FILE - This file image released Nov. 27, 2010, by the Multnomah County Sheriff's Office shows Mohamed Osman Mohamud. An attorney for Mohamed Osman Mohamud,a terrorism suspect, tried to draw into question the accuracy and selectiveness of the written records made by an FBI agent who headed up the undercover investigation into her client on Wednesday, Jan. 23, 2013. The records are crucial to establishing the initial face-to-face contact between the suspect, Mohamed Mohamud, and an undercover agent posing as a jihadi. The FBI has said the undercover agent attempted to tape-record the original face-to-face meeting with Mohamud on July 30, 2010, but the battery in his recording device failed. (AP Photo/Multnomah County Sheriff's Office, file) (The Associated Press)
FILE - A Nov. 27, 2010 file photo provided by the Multnomah County Sheriff's Office shows Mohamed Mohamud. Justice Department attorneys Monday focused on the contact between the Oregon terrorism-sting suspect and suspected terrorists overseas in the opening salvo of their case. FBI agent Miltiadis Trousas said government agents first found Mohamud because of his emails to an American-born al-Qaida recruiter. (AP Photo/Mauthnomah County Sheriff's Office, File) (The Associated Press)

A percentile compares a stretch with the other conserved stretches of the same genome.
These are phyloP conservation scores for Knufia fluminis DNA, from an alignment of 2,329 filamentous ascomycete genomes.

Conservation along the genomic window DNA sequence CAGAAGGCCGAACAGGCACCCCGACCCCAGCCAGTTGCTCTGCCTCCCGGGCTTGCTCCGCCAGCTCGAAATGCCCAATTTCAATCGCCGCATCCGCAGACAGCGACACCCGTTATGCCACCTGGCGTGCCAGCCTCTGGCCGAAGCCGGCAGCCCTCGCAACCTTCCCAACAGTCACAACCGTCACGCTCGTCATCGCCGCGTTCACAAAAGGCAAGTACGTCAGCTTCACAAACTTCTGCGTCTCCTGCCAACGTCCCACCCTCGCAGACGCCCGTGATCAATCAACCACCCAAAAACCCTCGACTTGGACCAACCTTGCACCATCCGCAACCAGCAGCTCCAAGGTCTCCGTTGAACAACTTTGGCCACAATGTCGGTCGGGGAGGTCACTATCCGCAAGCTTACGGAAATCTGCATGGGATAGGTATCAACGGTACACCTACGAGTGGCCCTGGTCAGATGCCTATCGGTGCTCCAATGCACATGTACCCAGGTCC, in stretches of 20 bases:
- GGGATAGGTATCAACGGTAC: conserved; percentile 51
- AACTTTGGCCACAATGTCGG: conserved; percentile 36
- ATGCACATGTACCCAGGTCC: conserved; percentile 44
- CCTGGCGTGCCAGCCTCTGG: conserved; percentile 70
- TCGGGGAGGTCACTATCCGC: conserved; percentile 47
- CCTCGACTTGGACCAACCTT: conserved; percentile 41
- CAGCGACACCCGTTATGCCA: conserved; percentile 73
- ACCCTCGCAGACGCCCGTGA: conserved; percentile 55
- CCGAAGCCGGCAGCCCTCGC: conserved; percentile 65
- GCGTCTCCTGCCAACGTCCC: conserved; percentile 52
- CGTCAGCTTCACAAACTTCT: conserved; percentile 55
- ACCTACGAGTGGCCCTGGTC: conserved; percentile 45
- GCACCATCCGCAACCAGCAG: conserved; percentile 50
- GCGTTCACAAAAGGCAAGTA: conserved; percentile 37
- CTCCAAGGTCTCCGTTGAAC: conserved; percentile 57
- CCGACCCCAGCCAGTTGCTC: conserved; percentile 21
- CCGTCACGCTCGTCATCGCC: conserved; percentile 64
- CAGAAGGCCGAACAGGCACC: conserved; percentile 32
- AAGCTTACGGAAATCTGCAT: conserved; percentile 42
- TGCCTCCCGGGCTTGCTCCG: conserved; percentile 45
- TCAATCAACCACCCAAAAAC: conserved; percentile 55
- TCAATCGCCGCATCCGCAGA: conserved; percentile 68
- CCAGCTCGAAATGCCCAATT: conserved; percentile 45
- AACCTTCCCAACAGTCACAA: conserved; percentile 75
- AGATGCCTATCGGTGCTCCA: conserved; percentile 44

PORTLAND, Ore. – College classmates say that an Oregon terrorism suspect was a happy-go-lucky college student who enjoyed drinking and football.
The image described by classmates Friday in the terrorism trial of Mohamed Mohamud is a strong contrast to the man depicted in previous testimony as a hardened, teenage jihadi intent on killing thousands.
Mohamud has been charged with attempting to detonate a bomb at a Christmas tree-lighting ceremony in Portland in 2010. The bomb was a fake supplied by undercover FBI agents.
Elyssa Ridinger was a freshman in Mohamud's class at Oregon State University in 2009.
She testified that on the morning of the tree lighting, she, Mohamud and their friends went Black Friday shopping and that he was in good spirits.
She says he showed no signs of anti-Western sentiment.